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‘Cheers Live on Stage’ writer says show mirrors TV version

Shelley Long, Ted Danson, and Rhea Perlman in the TV show “Cheers.”
AP file Photo
Shelley Long, Ted Danson, and Rhea Perlman in the TV show “Cheers.”

When Erik Forrest Jackson was asked to adapt “Cheers,” the iconic NBC sitcom, for the stage, he figured he should watch the show again. He hadn’t been a diehard fan during the show’s ’80s heyday.

So Jackson binge-watched the first season’s 22 episodes and was struck by how smart and funny it was. That made the task of writing ‘‘Cheers Live on Stage,’’ the two-hour theatrical treatment that kicks off a national tour at the Citi Shubert Theatre in September, both easy and difficult.

“I stayed very true to the original because it’s sacred text in comedy circles,” says Jackson. “But there were also ways it needed to be changed or tweaked so it plays in a live venue.”

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“Cheers,” which starred Ted Danson as the former Red Sox pitcher and shameless scoundrel Sam Malone and Shelley Long as the pretty and imperious waitress Diane Chambers, was monumentally popular. Between its 1982 debut and the finale in 1993, it won 28 Emmy Awards and six Golden Globes.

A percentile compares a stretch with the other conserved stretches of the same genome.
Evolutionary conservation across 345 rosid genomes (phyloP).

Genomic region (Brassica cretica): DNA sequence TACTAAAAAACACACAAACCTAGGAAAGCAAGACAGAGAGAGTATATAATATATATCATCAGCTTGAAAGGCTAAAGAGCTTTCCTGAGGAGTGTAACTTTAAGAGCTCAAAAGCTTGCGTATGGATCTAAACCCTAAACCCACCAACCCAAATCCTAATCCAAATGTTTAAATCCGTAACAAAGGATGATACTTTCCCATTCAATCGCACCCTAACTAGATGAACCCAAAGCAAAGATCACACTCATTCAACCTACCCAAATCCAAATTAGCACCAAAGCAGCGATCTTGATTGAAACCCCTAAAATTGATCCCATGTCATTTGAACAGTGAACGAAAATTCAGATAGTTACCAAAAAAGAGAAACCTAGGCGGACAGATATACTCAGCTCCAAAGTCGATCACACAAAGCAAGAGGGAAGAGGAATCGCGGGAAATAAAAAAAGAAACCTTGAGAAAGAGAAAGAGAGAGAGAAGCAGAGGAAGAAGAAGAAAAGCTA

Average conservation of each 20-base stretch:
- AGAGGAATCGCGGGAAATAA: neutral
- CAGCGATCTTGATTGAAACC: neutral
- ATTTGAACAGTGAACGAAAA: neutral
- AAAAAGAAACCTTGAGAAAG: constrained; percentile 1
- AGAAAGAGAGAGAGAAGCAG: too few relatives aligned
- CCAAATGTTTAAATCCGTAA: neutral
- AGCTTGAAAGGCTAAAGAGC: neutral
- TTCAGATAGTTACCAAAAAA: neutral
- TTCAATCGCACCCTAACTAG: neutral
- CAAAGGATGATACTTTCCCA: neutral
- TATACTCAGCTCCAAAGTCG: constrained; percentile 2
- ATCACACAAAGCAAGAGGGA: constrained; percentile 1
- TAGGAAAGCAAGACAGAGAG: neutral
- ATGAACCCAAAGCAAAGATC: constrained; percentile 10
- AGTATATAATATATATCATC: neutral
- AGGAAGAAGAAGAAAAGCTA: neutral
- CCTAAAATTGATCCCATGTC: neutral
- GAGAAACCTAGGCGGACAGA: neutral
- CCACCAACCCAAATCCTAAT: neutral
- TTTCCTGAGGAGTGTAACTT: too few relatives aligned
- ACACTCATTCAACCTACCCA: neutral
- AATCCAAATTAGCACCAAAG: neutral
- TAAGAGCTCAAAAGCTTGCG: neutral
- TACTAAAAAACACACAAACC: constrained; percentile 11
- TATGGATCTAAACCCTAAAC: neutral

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Because Jackson’s adaptation is based on just the first season of “Cheers,” the cast of characters includes Sam, Diane, everybody’s favorite barflies Norm and Cliff, as well as Carla, and Coach. There’s no Woody, Frasier, or Rebecca.

“Essentially, the theatrical show mirrors the arc of the TV show, from when Sam and Diane meet to when they kiss, with all the fantastic stuff in between,” says Jackson, whose credits include a comic adaptation of Stephen King’s “Carrie” and a twisted take on Ibsen’s “A Doll’s House.” “We haven’t reinvented the wheel. It’s a brilliant wheel.”

The Boston engagement of “Cheers Live on Stage’’ is slated for Sept. 9-18 at the Shubert, followed by a multi-week run at the Broadway Playhouse in Chicago and then a tour across the country.

Jackson said he’s surprised — and grateful — that an adaptation of “Cheers” hadn’t been done already.

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“I’m shocked, I have to say. It lends itself so beautifully to the stage,” he says. “The producers were smart to get wise to that.”